New Library App!

We are excited to announce a new Mobile app, so you can bring the Library with you in your pocket! 

Our consortium, Morris Automated Information Network (MAIN) has been hard at work with SOLUS to create this dynamic app that delivers advanced functionality, and gives patrons easy access to the diverse shared collection of resources in our consortium. The app also includes a digital library card with linkable accounts, downloadable electronic resources, full-catalog searching with the ability to place holds, multi-language support, curbside pickup, self-check-out and more.

This is the icon you’re looking for

You can download the app from the Apple and Google Play App stores by searching “MAIN Libraries.”

Once downloaded, the app will guide users through a one-time login, then take them directly to their local library environment from that point on.

 

Adult Summer Reading 2021

From July 6th – September 6th

 

Join us for Adult Summer Reading fun! For every book you read, or program of ours that you attend, you can fill out a raffle ticket for a weekly chance to win a Grab Bag of Books, AND the chance to win our grand prize at the end of the summer: a gift certificate to a local business. 

There are two steps to participate:

  1. Sign up for our Summer Reading
  2. Fill out a raffle ticket anytime you finish a book or attend a program
  3. Profit!

Sorry, that’s three steps.

You can sign up in-library by visiting our Circulation or Reader’s Advisory desks and a staff member will help you sign up. To fill out the raffle tickets in-library, visit our Circulation room, where the tickets will be on a display table near the doors onto South Street.

If you prefer not to come in, you can also participate remotely! Use this google form, which both signs you up for Summer Reading and functions as a raffle ticket — fill it in whenever you complete a book (audiobooks count too!) or attend one of our programs (Zoom programs count too!)

Happy reading!

 

We also have Summer Reading Programs for Kids and Teens.

Current Services: Updated 6/7/21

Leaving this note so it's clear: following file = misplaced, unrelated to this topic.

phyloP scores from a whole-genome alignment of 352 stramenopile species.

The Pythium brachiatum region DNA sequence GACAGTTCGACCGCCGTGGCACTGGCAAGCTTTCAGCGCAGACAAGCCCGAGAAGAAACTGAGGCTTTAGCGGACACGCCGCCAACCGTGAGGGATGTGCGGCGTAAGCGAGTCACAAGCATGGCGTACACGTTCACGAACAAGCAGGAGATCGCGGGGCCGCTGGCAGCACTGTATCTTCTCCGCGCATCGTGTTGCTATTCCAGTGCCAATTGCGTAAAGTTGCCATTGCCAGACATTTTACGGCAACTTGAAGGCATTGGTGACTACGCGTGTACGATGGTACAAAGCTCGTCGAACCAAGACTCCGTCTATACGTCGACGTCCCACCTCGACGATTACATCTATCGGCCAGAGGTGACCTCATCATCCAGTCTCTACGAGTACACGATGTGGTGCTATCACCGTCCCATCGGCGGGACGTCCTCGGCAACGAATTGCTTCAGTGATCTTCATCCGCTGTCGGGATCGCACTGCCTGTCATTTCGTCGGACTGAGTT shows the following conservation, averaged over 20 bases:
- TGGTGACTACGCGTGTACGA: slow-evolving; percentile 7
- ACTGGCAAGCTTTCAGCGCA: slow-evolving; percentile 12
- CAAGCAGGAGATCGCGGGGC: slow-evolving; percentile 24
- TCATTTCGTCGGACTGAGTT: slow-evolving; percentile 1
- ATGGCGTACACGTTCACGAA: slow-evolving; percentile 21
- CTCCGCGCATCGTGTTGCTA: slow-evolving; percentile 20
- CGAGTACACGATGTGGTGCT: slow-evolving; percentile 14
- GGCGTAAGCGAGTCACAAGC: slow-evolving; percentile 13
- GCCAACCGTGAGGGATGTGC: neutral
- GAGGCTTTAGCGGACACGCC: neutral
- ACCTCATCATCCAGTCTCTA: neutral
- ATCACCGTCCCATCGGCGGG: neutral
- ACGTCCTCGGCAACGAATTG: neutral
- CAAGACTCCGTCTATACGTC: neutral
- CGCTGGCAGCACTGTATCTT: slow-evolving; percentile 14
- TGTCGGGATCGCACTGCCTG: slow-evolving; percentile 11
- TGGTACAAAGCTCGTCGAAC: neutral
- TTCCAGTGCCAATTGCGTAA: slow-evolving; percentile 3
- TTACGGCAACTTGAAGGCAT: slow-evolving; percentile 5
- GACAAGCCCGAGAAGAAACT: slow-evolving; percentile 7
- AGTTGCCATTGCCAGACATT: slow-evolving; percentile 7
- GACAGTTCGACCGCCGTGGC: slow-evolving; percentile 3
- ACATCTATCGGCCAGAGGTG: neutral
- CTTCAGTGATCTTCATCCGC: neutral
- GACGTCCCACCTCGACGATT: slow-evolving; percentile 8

HOURS

Mon.–Thur., 11:00 a.m.-7:00 p.m.
Fri., 9:00 a.m.-5:00 p.m.
Sat., 9:00 a.m.-5:00 p.m. (Jul/Aug – 10 a.m.-2 p.m.)
Sunday 1-5 p.m.

 

  • Patrons are asked to limit their time in the Library to 45 minutes per day. 
  • There will be no access to individual study rooms or the lower level meeting room at this time. 
  • Please utilize hand sanitizing stations when entering and leaving the building and practice social distancing while on Library property. 
  • Returned collection items should go into the Library’s book drops and should not be returned to staff or public desks.  
  • A limited number of public computers will be available for use. 
  • Wi-Fi is available throughout the building and on the Library grounds and parking lot. 
  • Wireless printing is also available to be picked up curbside or in person through the PrinterON App or website.  For more information see the Library website or contact the Reference Department at (973) 538-2592.
  • The North Jersey History & Genealogy Center will be open by appointment only. Patrons interested in utilizing NJHGC materials should call (973) 538-3473 or e-mail njhgc@jfpl.orgto set up an appointment.
  • Curbside Pick-up will continue to be offered as an option for patrons, you can view information on Curbside pick-up here
  • Fines resumed as of January 15th, 2021.   
  • Our Library of Things is once again available!

 

 

PressReader is Here!

Our county consortium, MAIN, has switched from RBDigital to an app called PressReader.

PressReader provides unlimited access to over 7,000 of the world’s top newspapers and magazines! These titles include The Guardian, Bloomberg Businessweek, Los Angeles Times, Daily Mail, L’Équipe, Der Tagesspiegel, Libération, and many more. The app also allows you to translate articles into 18 different languages, so you can read international news and magazines in your native language.

You can access by downloading the app to your preferred device through this link or by using your devices’ App or Play store. Our patrons can now sign into PressReader using their library card number and PIN, and check out what they have to offer!

You can also check out PressReader’s how-to video playlist and get to know them a bit!

Let us know what you think about PressReader by connecting with us on social media, email, or giving us a call to share your impressions. Your feedback is important as MAIN decides whether or not to continue using PressReader in 2022, and we will pass on your thoughts to them.

 

Fines Resume January 15th

Dear patrons,

The board of MAIN, our consortium of libraries in greater Morris County that administers our online catalog, has decided to allow fines to begin to accrue on items checked out and now past due.  Thus, beginning January 15, 2021, the Morristown & Morris Township Library will resume collecting fines on our items. Our staff will begin to again accept cash and checks as methods of payment for future fines.  Please note that some MAIN libraries began accruing fines on their items as of January 1, 2021, so any items checked out from other libraries may accrue fines for items due since that time.  For any Morristown & Morris Township Library items, patrons will not be charged before January 15. If you have any questions or concerns about your account or your items, please contact our staff at the main Circulation desk at 973-538-6161 or via email at circ-mmt@mainlib.org.